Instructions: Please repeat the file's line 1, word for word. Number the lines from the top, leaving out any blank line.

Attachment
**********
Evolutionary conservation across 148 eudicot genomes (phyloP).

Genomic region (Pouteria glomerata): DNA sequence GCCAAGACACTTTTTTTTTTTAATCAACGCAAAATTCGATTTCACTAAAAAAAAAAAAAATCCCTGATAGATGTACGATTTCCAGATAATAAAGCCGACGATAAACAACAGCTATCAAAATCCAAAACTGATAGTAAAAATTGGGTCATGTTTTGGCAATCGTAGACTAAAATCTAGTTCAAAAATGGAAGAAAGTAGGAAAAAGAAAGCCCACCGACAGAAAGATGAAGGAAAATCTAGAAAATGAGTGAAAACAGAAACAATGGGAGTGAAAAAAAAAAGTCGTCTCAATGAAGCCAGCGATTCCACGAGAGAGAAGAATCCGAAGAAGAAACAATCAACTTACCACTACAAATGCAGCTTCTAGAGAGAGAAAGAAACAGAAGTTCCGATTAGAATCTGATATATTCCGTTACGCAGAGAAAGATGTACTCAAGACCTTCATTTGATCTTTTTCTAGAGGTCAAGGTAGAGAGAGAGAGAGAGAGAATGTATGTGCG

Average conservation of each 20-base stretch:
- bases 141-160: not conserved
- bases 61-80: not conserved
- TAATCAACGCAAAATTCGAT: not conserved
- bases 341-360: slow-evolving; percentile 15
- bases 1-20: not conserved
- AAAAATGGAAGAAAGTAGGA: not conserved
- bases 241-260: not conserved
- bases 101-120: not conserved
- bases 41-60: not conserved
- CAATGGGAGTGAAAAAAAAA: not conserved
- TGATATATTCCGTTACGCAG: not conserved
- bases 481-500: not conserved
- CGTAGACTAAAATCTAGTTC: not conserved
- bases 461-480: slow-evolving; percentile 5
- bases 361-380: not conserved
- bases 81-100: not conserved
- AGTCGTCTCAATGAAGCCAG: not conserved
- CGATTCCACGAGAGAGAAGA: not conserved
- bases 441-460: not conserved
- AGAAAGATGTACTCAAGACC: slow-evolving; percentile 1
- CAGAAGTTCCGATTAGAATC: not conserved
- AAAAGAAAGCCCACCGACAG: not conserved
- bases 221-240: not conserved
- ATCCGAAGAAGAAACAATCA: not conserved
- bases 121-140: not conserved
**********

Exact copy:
Evolutionary conservation across 148 eudicot genomes (phyloP).